“Student clubs come and go,” said Chief of Staff to the President Evelyn Young Spath. “Sometimes they don’t have ways to shift succession.”
Adviser of the club Keith Powell was laid off in 2011. A Public Records request was sent to CSUB for the reason of Powell’s termination. CSUB stated his position as director of the Educational Opportunity Program was eliminated for budget cut reasons.
Three emails and two phone calls were made to Powell for this story. They have gone unanswered.
Mitchell said nobody intended to do the wrong thing. Students were overwhelmed with how many people showed up, so after the tragedy, CSUB looked to just counsel and educate everyone for the future.
Changes come to CSUB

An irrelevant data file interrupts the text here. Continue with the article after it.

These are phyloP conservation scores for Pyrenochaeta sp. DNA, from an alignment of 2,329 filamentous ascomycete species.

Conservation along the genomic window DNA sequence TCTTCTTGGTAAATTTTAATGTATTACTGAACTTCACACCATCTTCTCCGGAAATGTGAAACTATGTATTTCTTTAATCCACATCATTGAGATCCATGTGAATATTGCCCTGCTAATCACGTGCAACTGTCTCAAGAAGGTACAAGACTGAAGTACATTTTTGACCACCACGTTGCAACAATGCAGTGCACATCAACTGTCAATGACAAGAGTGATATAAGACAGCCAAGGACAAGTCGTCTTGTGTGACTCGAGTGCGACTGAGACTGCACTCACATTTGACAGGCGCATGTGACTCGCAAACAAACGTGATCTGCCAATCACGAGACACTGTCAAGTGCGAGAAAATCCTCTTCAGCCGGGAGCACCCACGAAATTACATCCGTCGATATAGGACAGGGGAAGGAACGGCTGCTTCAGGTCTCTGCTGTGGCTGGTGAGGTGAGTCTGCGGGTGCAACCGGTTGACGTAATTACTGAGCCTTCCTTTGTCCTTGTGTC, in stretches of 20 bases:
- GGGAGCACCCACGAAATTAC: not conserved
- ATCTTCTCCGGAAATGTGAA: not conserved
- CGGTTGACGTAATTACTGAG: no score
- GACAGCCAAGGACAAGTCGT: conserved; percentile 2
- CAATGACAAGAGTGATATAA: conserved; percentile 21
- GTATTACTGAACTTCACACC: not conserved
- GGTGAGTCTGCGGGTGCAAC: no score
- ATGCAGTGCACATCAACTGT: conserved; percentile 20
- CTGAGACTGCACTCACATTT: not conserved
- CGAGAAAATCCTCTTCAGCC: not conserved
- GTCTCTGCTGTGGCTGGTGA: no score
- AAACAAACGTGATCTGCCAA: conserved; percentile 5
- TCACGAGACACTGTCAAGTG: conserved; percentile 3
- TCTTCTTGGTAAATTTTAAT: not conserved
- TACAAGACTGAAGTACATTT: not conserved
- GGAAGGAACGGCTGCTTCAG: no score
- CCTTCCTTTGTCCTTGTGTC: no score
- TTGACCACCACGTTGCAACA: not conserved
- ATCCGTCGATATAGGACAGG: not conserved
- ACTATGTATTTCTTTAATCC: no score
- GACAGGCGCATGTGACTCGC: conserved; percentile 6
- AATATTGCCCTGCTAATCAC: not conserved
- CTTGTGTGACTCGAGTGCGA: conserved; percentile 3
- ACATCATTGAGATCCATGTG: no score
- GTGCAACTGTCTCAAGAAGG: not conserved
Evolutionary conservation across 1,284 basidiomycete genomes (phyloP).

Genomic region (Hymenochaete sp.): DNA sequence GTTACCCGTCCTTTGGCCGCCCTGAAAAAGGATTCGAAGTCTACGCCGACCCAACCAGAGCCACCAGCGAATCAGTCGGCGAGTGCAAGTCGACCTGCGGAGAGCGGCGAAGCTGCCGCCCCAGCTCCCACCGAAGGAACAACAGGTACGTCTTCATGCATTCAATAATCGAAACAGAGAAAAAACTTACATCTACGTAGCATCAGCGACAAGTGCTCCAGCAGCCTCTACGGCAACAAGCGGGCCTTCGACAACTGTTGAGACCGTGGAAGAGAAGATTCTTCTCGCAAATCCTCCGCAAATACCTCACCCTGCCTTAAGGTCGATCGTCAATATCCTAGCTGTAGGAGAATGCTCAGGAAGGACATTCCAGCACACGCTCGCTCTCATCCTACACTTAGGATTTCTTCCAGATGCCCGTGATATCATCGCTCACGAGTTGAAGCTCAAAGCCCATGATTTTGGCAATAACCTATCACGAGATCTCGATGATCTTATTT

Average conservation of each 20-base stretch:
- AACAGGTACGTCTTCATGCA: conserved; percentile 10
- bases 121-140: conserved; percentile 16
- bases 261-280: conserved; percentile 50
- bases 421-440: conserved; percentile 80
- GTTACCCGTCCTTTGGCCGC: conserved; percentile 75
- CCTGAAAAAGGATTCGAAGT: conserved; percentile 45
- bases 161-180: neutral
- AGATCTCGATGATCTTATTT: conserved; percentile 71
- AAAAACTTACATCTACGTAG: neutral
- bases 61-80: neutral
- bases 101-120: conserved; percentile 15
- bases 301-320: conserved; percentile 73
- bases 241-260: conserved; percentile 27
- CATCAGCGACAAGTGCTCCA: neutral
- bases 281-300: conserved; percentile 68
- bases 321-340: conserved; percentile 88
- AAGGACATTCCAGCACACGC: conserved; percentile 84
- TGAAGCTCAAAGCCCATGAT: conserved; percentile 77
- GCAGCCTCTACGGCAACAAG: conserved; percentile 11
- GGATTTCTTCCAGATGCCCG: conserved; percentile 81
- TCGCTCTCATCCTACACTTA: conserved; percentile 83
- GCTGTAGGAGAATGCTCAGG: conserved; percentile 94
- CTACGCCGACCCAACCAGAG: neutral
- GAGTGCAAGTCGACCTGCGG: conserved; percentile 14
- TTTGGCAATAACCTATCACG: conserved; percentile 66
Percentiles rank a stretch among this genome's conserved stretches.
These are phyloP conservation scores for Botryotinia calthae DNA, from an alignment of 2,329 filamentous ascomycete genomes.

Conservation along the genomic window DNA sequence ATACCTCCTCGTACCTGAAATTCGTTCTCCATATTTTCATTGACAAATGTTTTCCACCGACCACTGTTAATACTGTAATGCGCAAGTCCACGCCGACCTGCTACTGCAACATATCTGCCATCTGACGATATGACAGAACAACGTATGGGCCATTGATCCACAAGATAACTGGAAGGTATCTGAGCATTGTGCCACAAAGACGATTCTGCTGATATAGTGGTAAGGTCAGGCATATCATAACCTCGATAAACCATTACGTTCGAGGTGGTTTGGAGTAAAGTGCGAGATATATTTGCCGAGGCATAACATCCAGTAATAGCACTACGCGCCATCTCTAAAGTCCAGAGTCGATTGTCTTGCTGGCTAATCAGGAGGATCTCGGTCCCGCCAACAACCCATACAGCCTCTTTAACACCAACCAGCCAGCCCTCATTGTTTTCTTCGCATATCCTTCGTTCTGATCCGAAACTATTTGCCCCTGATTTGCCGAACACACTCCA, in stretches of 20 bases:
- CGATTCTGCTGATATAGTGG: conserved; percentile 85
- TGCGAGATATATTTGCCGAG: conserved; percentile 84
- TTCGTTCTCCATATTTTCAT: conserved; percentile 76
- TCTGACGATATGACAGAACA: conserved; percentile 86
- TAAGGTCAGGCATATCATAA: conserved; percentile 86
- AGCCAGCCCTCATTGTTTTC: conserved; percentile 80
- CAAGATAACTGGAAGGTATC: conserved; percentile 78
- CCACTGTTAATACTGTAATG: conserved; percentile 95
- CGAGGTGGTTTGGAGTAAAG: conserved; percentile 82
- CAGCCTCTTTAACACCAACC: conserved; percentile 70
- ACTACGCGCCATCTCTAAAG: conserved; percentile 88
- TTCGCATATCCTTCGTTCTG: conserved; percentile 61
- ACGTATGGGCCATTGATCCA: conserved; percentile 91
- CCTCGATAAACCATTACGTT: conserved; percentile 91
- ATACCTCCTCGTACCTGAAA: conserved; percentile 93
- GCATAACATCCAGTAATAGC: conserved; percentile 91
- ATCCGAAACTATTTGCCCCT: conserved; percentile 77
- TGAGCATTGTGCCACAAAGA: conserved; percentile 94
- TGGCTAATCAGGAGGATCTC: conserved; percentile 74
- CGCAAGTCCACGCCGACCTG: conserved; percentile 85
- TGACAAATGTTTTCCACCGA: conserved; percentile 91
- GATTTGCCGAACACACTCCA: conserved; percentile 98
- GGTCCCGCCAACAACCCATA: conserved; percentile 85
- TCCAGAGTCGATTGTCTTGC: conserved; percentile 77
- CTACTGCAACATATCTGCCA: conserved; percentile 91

Event procedures, campus safety and social media usage all came under question at CSUB following the shooting, and the university had to address them immediately to ensure nothing like this would happen again.
Word of the party spread like wildfire through social media leading to an overcrowding of over 50 people at the venue and Bakersfield gang members showing up.
Because the event was scheduled to be a small party, CSUB Chief of Police Marty Williamson said the University Police Department didn’t think campus security was needed.
This was the first time social media became a subject of conversation when it came to educating the campus on promoting events.
Mitchell said it was important for students, clubs and organizations to understand the impact of social media and how information could go viral instantly.